Perhaps it will be as well again to remark that a camera must be selected which can be used on a stand, as in the majority of cases—with the beginner at least—time exposures will be required, and it is impossible to give these unless the camera is on a firm support. A very good type of camera is one which may be used in the hand or on a stand, and in which the base-board folds up over the lens, thus serving to protect it from injury. Several well-known makers have cameras of this type, and if the photographer is limited to one instrument it is a very useful pattern to select.

So far I have said nothing about the Reflex type of camera, because it is a very expensive instrument, and although necessary for the advanced worker who wishes to take moving objects, is unnecessary for the beginner, who will be wise during the first two or three seasons of his experience to devote himself to obtaining photographs of objects such as birds' nests, flowers, and other things of a more or less stationary character. He will find in this plenty of scope for careful arrangement and composition, without the necessity of undue haste, which would probably result in some defects, discovered only after the negatives had been developed, and when it was too late to rectify them.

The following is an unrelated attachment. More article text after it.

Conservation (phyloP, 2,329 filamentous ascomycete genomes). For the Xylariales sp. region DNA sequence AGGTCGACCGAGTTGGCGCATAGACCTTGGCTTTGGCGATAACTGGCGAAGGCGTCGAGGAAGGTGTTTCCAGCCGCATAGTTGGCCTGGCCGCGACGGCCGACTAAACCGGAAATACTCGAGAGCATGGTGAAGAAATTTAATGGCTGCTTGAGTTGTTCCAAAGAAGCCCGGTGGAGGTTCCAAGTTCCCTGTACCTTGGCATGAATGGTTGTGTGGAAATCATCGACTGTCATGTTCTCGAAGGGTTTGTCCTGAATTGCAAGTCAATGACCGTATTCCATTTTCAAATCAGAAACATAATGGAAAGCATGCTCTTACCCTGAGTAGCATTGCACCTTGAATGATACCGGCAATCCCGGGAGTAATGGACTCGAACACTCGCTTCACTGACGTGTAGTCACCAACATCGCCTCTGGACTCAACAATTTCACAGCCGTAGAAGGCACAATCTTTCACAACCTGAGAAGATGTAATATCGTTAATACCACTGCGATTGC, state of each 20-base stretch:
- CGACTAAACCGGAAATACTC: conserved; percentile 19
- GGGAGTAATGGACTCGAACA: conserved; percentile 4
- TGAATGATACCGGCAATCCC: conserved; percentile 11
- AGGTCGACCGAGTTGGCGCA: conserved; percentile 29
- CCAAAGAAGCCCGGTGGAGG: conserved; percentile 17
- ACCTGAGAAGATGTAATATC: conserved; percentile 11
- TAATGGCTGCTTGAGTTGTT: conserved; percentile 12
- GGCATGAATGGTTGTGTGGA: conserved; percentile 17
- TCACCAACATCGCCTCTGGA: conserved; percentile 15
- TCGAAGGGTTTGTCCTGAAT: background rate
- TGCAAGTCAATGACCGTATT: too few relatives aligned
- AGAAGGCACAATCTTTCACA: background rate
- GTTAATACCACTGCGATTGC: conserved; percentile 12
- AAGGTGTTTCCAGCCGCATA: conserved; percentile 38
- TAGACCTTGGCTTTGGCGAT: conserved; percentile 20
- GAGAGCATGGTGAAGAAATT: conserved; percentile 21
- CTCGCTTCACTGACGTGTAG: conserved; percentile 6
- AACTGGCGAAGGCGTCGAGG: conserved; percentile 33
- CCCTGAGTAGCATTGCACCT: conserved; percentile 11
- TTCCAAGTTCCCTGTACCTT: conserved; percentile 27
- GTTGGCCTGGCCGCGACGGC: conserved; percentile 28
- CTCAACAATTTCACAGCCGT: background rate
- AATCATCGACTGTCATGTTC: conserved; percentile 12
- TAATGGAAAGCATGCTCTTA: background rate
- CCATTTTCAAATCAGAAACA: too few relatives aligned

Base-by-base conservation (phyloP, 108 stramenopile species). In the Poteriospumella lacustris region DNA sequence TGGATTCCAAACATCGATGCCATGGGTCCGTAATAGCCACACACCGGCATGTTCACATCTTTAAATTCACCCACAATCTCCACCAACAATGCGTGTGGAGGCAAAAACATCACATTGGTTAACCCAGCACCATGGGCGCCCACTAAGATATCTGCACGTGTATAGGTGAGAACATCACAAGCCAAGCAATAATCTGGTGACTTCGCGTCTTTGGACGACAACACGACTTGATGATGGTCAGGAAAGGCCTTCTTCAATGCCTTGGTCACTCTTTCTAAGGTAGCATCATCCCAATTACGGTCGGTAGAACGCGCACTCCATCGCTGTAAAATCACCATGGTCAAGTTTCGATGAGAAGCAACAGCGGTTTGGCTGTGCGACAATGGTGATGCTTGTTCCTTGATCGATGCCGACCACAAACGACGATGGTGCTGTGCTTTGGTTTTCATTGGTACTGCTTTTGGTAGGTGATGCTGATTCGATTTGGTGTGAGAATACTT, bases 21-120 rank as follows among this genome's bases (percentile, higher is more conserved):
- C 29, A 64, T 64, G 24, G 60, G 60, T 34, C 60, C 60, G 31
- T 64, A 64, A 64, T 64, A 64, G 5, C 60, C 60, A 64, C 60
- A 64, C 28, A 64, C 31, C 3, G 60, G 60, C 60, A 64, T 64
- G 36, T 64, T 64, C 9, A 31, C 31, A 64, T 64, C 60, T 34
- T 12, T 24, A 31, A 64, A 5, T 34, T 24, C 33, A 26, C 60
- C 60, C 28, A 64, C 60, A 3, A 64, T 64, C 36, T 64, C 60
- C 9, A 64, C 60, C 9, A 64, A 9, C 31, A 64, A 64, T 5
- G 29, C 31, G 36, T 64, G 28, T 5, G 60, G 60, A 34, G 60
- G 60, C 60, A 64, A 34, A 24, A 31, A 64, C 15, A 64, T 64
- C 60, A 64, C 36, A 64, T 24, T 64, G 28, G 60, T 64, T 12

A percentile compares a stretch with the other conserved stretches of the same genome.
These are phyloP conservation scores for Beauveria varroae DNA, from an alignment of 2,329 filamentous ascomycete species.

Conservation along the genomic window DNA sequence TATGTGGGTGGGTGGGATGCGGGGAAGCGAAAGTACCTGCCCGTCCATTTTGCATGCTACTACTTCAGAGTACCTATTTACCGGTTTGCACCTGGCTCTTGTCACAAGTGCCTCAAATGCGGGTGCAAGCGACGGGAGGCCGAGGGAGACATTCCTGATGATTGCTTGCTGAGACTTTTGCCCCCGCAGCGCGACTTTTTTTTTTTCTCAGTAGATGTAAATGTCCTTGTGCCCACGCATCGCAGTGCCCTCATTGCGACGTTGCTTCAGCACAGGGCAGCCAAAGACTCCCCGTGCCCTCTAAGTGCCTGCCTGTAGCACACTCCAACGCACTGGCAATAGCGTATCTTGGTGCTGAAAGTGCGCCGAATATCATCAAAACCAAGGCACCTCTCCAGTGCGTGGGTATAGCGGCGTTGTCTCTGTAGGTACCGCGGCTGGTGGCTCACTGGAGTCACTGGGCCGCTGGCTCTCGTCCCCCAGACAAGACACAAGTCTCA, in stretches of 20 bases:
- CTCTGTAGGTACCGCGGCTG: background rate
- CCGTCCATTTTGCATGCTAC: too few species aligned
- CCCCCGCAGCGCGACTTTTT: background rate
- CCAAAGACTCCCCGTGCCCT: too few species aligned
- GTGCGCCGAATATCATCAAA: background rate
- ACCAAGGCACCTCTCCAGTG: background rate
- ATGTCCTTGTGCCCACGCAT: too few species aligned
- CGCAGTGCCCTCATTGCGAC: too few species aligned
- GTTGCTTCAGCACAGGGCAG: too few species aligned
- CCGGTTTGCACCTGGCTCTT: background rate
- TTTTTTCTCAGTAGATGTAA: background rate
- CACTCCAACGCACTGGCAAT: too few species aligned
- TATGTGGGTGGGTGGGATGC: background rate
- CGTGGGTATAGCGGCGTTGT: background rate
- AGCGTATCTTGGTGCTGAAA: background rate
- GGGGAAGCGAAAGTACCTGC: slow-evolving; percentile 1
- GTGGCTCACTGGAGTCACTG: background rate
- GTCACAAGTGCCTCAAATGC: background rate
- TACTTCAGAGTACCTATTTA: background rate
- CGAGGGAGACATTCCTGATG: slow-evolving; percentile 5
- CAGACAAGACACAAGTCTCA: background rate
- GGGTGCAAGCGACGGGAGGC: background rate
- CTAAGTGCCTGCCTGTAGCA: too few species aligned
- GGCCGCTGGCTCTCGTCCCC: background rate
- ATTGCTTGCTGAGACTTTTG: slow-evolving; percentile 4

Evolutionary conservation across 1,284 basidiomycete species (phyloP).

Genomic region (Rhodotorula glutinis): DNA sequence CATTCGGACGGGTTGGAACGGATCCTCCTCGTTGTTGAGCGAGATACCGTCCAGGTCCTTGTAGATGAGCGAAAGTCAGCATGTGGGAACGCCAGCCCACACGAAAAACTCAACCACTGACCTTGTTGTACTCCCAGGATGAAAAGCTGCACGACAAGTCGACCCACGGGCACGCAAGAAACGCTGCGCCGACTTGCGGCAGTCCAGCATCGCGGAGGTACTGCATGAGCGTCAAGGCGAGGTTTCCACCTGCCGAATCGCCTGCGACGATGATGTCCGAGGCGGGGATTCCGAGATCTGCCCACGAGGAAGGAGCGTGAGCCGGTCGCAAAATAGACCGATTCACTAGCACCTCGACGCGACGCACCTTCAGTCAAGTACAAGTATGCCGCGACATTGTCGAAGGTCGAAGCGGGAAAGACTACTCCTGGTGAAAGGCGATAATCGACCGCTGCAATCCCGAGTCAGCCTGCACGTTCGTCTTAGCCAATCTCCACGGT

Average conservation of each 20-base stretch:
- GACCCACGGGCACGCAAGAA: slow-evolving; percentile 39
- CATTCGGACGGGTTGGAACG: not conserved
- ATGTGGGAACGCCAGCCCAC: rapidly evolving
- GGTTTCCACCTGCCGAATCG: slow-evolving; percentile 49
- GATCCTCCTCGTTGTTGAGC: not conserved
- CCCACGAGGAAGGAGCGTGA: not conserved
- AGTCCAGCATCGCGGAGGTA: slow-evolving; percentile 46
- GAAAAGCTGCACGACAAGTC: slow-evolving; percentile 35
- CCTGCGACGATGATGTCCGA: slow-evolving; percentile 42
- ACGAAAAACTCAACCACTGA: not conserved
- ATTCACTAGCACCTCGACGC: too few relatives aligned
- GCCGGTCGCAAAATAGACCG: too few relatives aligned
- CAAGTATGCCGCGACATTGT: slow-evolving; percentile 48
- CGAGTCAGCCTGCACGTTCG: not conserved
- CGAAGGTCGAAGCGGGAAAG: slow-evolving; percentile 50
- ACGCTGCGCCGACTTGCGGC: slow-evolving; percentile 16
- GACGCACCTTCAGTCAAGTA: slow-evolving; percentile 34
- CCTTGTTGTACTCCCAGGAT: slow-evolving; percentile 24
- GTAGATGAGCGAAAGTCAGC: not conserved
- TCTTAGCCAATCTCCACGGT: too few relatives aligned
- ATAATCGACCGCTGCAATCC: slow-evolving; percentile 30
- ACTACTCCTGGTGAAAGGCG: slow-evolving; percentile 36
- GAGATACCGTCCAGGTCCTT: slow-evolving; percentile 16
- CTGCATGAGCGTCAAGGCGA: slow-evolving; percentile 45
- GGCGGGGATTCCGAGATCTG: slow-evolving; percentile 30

To give again my own experience, let me say that, for a period of about six years after I first took up the study of Nature Photography, a stand camera proved sufficient for my requirements. The beginner will, therefore, be wise to gain some experience before investing in the Reflex type of camera. One reason of the expense of the latter is that it requires great care in construction; many of its parts have to be hand made, and consequently cost a good deal more than machine-made articles. On the other hand, one that is not well made is worthless from a practical standpoint, and the photographer who desires to invest in a reliable instrument of this type must be prepared to lay out a comparatively large amount upon it. If he is willing and able to do this, then by all means let him get one, as work can be done with it which is not possible with any other type of camera. An additional reason why he should not be in a hurry to invest in one is that the type is being greatly improved in many points, and every season sees a reduction in its size and weight. It is really astonishing how vastly improved many forms on the market are now to what they were a few years ago.

As stated previously, I used a stand camera for some years before I invested in a Reflex, but it is equally certain that when the beginner becomes more proficient and wishes to tackle rapidly-moving objects, then a camera of the Reflex type is almost a sine qua non.